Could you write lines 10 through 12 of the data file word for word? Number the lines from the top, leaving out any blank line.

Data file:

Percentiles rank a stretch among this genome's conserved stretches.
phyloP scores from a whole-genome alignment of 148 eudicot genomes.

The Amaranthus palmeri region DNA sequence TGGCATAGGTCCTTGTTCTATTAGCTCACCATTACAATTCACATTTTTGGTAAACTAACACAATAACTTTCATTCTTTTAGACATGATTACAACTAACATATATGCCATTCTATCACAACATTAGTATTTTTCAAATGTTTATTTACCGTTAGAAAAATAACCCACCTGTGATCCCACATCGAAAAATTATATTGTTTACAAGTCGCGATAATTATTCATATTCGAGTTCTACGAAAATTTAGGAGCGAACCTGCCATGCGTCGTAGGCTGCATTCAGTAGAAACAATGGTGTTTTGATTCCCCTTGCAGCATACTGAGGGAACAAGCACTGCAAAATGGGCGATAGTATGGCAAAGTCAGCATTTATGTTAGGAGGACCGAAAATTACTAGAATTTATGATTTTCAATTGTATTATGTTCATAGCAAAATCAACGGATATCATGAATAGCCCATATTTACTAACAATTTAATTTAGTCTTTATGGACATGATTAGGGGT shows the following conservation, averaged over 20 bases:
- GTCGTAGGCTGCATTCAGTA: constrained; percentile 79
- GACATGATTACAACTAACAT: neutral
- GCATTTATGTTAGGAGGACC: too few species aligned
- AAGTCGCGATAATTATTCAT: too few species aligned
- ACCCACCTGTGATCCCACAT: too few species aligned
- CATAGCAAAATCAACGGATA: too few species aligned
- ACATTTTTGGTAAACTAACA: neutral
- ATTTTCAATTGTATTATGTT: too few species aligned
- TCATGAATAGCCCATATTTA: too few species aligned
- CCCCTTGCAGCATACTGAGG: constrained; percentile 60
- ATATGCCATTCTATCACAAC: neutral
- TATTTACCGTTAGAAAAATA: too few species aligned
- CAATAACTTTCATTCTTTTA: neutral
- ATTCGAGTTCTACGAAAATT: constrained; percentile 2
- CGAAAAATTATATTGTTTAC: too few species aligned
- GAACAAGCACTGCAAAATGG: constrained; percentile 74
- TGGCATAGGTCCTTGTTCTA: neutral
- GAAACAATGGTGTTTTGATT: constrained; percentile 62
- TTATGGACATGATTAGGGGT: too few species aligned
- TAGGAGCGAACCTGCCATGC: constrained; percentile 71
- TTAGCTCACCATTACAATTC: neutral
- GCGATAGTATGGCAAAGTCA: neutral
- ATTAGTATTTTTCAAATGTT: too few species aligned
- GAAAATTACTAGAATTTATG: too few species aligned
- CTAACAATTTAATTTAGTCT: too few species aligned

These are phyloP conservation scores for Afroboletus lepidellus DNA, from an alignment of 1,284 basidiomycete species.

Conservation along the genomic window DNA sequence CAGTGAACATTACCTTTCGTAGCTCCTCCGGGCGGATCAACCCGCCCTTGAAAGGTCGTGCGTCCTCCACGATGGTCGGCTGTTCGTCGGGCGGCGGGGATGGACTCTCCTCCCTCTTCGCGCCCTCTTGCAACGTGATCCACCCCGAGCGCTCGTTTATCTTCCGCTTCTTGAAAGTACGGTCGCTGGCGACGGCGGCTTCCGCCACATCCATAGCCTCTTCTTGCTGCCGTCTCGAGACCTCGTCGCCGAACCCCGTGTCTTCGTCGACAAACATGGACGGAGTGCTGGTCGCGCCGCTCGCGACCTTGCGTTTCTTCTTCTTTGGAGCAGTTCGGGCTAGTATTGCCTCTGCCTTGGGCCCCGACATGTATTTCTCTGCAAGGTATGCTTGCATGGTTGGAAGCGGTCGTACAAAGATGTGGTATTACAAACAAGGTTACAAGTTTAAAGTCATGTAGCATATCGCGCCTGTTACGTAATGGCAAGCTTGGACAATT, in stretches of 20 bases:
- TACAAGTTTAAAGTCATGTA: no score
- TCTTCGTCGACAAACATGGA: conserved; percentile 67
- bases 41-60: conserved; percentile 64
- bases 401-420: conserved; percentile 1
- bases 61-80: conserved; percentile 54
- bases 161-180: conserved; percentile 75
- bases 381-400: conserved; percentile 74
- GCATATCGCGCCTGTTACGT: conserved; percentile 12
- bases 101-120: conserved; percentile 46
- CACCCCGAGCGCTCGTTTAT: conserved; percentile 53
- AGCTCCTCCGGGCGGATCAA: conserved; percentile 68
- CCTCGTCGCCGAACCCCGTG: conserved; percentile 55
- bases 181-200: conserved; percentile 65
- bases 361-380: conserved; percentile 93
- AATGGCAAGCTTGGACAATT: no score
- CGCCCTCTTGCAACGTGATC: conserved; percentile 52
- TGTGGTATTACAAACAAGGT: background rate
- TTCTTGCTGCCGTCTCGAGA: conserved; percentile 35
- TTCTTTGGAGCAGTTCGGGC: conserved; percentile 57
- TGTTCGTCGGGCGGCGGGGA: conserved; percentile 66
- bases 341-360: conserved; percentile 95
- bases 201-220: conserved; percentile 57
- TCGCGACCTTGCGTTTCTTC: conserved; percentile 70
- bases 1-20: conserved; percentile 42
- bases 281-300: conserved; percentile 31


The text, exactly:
- ACATTTTTGGTAAACTAACA: neutral
- ATTTTCAATTGTATTATGTT: too few species aligned
- TCATGAATAGCCCATATTTA: too few species aligned